Protein kinase C (PKC)-activating 12-O-tetradecanoylphorbol 13-acetate (TPA) stimulates phospholipase D (PLD) activity in primary mouse epidermal keratinocytes. PLD catalyzes the hydrolysis of phosphatidylcholine to yield phosphatidic acid (PA), which can be dephosphorylated to produce PKC-activating diacylglycerol. In the presence of small amounts of a primary alcohol, PLD can instead produce novel phosphatidylalcohols at the expense of PA and diacylglycerol. Here, we have demonstrated that inhibiting PLD signal generation with 1-butanol reduced TPA-stimulated transglutaminase activity, a marker of keratinocyte differentiation. On the other hand, the structurally related tertiary alcohol tert-butanol, which cannot be used by PLD, had no effect on TPA-induced transglutaminase activity. Since TPA activates all conventional and novel PKC isoforms directly, yet cannot overcome 1-butanol-mediated inhibition, this result suggests that PLD mediates its effects on transglutaminase activity (and keratinocyte differentiation) through an effector enzyme system distinct from the conventional or novel PKC isoenzymes. Data in the literature suggest that PA can recruit Raf-1 to the membrane, where it can be activated and initiate the mitogen-activated protein kinase cascade that culminates in activation of extracellular signal-regulated kinase (ERK)-1 and -2. Indeed, we found that inhibition of ERK-1/2 phosphorylation (activation) inhibited TPA-induced transglutaminase activity. However, inhibition of PLD-mediated signal generation had only a small effect on TPA-elicited ERK-1/2 phosphorylation (activation), whereas inhibition of ERK-1/2 did not affect PLD activation, suggesting that these two pathways likely operate largely in parallel. Thus, our results suggest the independent involvement of the PLD and ERK-1/2 pathways in mediating transglutaminase activity and keratinocyte differentiation.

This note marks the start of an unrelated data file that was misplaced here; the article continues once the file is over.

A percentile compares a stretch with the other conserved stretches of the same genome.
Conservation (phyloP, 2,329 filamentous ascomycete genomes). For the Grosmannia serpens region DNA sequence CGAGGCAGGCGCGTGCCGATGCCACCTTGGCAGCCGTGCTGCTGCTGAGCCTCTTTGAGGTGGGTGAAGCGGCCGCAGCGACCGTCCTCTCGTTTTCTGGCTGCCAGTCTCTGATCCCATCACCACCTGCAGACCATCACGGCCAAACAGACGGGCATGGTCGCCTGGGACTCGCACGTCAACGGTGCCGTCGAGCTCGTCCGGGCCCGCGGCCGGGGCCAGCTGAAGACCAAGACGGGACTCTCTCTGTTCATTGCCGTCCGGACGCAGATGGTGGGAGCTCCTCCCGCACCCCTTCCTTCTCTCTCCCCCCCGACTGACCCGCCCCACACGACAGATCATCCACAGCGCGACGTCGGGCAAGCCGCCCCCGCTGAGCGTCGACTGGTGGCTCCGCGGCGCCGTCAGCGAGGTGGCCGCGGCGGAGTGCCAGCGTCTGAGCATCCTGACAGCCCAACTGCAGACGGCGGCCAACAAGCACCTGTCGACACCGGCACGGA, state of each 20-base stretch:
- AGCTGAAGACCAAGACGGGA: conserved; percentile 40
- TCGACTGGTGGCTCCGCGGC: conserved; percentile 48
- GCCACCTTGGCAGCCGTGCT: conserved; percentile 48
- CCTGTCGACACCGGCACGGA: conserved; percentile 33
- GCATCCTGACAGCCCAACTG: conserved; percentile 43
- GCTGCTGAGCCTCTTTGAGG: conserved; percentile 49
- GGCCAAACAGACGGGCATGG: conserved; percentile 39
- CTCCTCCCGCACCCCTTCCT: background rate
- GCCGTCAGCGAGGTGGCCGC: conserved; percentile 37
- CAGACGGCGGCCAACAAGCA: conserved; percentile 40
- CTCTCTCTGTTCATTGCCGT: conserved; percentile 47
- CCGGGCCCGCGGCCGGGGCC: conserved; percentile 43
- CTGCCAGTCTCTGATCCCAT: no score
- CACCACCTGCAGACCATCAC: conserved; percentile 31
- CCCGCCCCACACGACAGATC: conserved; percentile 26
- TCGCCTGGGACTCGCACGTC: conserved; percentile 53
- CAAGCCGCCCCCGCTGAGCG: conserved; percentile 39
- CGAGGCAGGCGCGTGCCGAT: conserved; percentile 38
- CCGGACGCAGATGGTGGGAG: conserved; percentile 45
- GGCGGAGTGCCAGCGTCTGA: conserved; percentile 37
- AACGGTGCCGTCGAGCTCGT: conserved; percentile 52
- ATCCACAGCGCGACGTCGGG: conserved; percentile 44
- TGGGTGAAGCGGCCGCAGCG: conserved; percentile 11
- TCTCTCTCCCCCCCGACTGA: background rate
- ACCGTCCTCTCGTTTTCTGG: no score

|Original language||English (US)|
|Number of pages||9|
|Journal||Journal of Pharmacology and Experimental Therapeutics|
|State||Published - Mar 2005|
ASJC Scopus subject areas
- Molecular Medicine